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From research it appears that water level detection circuits, such as the one I have included below as a diagram, work on the principle that when the water is high enough to submerge both the +ve and -ve terminal of a voltage source, a circuit is completed and the LED indicator comes on. enter image description here

Suppose you wanted to run a 7-segment display powered by +9V that displays a message when the water level has risen high enough to complete the circuit. Would it be safe to stick the +ve and gnd rails you are using as a source for the display (or other electronics) in the water? Would the water deliver a stable enough voltage to drive the display, and should a significant voltage drop be expected?

Cheers

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    \$\begingroup\$ It's good to be inventive, but you don't need to reinvent the wheel. There's already proper sensor's on the market. Also, you will have issues because you will perform electrolysis which I don't think you want to do. \$\endgroup\$ – Harry Svensson Feb 20 '18 at 9:20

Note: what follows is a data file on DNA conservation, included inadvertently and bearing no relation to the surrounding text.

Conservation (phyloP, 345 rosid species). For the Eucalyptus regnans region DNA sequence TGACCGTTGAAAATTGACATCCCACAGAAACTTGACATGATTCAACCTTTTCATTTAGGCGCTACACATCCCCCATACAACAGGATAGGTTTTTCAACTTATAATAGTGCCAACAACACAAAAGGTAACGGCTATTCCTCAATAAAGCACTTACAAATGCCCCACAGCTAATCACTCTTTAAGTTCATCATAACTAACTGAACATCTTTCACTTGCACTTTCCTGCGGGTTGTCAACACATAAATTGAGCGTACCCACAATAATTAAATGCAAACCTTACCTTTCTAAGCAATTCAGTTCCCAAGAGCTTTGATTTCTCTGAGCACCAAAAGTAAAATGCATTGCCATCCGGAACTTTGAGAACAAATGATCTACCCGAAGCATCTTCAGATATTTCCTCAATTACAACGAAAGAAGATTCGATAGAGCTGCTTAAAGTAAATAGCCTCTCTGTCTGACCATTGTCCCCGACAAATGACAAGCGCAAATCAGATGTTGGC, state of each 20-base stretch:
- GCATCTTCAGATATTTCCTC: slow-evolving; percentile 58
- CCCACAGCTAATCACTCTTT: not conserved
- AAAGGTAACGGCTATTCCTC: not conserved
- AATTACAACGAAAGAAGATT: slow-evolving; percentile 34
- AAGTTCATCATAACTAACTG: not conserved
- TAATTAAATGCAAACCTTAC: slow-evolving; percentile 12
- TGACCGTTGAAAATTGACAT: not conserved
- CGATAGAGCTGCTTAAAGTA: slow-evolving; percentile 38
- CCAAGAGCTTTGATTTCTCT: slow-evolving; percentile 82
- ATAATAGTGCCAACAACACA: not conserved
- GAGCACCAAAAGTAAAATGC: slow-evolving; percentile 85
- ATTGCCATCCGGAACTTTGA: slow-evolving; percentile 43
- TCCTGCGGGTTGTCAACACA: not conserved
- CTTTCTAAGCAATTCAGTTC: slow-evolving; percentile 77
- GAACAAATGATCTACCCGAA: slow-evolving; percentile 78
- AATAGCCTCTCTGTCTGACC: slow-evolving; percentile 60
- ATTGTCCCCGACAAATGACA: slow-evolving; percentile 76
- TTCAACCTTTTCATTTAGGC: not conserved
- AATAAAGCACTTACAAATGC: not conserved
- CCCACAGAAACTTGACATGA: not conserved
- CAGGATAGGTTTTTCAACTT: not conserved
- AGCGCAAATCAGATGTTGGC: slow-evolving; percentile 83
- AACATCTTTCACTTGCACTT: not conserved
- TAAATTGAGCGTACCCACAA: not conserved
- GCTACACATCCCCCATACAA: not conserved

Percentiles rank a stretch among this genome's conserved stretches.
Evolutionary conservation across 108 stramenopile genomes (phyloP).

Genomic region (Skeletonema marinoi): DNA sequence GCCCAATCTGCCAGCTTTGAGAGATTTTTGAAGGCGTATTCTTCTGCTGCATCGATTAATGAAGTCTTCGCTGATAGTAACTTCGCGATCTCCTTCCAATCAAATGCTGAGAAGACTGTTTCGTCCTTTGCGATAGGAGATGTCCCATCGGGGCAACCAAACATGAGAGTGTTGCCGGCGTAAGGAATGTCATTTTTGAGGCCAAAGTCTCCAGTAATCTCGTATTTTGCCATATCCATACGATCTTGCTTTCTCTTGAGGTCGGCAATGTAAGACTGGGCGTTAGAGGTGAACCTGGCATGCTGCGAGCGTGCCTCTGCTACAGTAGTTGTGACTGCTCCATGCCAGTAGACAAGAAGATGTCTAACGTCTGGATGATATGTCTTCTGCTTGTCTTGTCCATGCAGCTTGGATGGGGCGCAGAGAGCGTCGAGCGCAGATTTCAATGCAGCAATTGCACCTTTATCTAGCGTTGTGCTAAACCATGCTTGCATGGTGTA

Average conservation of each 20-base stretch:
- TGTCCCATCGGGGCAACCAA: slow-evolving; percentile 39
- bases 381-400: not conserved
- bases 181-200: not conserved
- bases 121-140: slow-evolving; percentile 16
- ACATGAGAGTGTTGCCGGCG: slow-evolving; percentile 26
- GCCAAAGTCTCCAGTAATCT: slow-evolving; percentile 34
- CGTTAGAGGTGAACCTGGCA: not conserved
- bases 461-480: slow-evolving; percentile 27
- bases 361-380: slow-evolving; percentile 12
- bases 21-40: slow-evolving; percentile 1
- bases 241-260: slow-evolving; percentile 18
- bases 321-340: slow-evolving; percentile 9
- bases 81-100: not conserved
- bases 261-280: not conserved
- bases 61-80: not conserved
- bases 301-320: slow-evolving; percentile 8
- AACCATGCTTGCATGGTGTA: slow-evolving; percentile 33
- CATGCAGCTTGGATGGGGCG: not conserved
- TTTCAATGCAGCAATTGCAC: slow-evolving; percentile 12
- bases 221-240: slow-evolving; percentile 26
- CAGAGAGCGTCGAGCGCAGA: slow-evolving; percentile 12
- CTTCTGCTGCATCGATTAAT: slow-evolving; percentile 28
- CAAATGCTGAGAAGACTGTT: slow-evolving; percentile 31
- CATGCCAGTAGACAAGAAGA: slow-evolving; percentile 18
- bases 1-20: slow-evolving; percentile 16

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I suspect it wouldn't work very well. Water itself is not conductive, it's the dissolved ions in it that conduct. So it has a fairly high resistance which gets higher if it's purified. I doubt there would be enough current flow to drive a display.

Another issue with powering things through water is that running current through a solution is the basic mechanism of electroplating. The more current flows the more one of the electrodes will erode, and the other may oxidise. Can be minimised with gold-plated electrodes (e.g. PCB ENIG finish).

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the resistance of water is quite high to drive a 7 segment display even if there are salts/ions. what you could do is similar to what is done in the image you mentioned. use the transistor as a switch where the gate of the transistor receives voltage when water 'shorts' it to the power source. and instead of driving the led+resister you can use the 7 segment display. based on type of 7 segment you can directly replace the resistor+led or add a smaller resistor to limit current.

and as mentioned by pjc50, you will face the issue of electrolysis if you run it for long. you can either use inert electrode like graphite or goldplated ones or use a more complete circuit that will provide an oscillating signal instead of a constant 9V dc.

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